Wiktionary explains the origin of the term molly guard:

Originally a Plexiglas cover improvised for the Big Red Switch on an IBM 4341 mainframe after a programmer's toddler daughter (named Molly) tripped it twice in one day. Later generalised to covers over stop/reset switches on disk drives and networking equipment.

What specifically did this switch do? Which parts of the computer were powered down or disabled? Was there any direct danger to people (e.g. electrocution or moving parts), or did it merely protect the equipment from fire or other damage? Was there any particular reason to put it at toddler height?

(If available, a picture of this specific button and its guard would also be nice.)

This question discusses the general properties of Big Red Buttons, but does not address specifics to the IBM 4341, which is notable for causing the invention of the molly guard.

IBM 4131 advertisement

  • 3
    The large-scale systems museum’s 4341 setup shows a couple of big red switches; there is also a power-down pushbutton on the operator console (which initiates a controlled shutdown). I don’t know which of these ended up being guarded. Mar 7, 2022 at 5:56
  • 1
    Emergency Off (EMO) or Emergency Power Off (EPO) buttons have a long history (see en.wikipedia.org/wiki/Kill_switch). Currently (pun intended) they are covered under NFPA 79 in the US, and equivalent requirements for industrial equipment in Europe. Court cases around the danger from the lack of an EMO date to the 60's and 70's, much like most of the workplace safety regulations.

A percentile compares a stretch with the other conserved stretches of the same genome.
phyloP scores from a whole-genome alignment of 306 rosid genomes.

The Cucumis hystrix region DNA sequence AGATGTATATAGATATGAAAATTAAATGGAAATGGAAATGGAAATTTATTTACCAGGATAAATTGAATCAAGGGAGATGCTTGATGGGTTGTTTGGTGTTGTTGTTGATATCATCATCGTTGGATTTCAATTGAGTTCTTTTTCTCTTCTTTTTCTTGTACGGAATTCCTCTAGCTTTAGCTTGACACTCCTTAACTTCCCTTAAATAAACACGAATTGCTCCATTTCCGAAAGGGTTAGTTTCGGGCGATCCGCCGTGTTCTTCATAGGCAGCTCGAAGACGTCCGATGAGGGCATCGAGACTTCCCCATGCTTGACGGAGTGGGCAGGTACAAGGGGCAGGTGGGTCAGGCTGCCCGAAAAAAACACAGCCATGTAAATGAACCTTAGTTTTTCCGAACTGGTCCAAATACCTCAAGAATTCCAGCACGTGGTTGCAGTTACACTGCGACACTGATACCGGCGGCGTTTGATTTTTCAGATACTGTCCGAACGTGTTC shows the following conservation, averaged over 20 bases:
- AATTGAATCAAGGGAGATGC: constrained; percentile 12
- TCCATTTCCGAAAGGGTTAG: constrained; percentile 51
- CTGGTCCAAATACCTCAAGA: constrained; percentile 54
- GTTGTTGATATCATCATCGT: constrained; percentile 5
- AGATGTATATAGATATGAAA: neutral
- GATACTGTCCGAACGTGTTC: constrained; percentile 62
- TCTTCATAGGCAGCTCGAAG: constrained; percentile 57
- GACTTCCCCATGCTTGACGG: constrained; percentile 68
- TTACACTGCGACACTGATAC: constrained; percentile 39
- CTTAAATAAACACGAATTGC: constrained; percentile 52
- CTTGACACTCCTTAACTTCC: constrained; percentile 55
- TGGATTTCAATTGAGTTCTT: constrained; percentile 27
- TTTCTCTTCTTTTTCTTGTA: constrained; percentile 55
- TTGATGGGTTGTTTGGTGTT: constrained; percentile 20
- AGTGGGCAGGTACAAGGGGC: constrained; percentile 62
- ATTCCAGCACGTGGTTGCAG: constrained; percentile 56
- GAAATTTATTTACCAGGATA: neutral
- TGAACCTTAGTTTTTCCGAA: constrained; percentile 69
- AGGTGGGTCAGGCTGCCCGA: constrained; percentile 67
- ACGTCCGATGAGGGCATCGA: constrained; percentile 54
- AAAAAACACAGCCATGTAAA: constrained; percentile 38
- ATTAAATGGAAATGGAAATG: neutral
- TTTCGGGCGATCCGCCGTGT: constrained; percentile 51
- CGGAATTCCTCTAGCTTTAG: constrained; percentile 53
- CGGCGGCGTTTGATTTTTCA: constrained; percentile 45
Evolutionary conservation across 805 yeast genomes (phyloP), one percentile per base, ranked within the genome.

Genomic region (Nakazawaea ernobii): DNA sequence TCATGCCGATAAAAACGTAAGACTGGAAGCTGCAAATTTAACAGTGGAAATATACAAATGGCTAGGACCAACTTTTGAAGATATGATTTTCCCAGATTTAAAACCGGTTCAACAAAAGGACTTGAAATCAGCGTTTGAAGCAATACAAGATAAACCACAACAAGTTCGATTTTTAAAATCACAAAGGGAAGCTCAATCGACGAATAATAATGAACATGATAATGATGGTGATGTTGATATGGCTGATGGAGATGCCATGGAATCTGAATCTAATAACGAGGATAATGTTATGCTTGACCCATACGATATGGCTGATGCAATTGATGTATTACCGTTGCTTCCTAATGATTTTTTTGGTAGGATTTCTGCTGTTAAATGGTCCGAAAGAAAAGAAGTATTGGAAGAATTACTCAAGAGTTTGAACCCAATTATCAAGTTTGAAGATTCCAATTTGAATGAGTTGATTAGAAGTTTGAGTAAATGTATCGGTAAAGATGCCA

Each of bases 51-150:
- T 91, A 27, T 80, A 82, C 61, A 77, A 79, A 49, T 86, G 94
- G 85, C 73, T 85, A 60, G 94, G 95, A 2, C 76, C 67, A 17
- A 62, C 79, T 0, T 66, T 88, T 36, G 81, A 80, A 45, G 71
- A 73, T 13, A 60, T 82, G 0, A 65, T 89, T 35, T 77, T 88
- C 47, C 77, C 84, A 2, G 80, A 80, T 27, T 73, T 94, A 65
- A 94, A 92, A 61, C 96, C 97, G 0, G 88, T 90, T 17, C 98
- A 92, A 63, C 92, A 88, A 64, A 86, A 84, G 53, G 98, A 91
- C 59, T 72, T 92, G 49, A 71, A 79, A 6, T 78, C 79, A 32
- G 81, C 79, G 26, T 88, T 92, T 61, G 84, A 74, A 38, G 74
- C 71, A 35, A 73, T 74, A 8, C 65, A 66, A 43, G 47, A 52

– Jon Custer
    Mar 7, 2022 at 15:55
  • The boxes IBM built to interface the (real) shuttle flight computers (also IBM) to the rest of the shuttle simulator, had these EPO red buttons. The units were designed in the late 70s. i.imgur.com/7geT6N5.jpg Mar 8, 2022 at 1:04
  • I recall one of the machines at the CHM, perhaps while still in Boston, had a unique Big Red Button that not only killed power but also physically popped open the front of the machine to allow airflow to cool it down. I think it may have been an NEC or NCR? Mar 21, 2022 at 16:23

1 Answer 1


The Big Red Switch (which took a bunch of forms) on the IBM System/370s, including the 4341, initiated a power-down of the entire system. There were Emergency Power Off (EPO) cables that were strung from the central machine (the CPU, or its master console) to all the various peripheral controllers (intermediary machines). Likewise, from the controllers to the peripherals themselves. Thus, in a fully-connected machine room, you could throw one switch and initiate a full-system power-down - the disk drives, the tape drives, printers, card readers, you name it. Some of these things didn't take well to having the power yanked in certain circumstances, so using the Big Red Switch was generally frowned upon. On certain S/360 and S/370 models, it was described as the Emergency Power Pull, and it latched in the off position if you pulled it.

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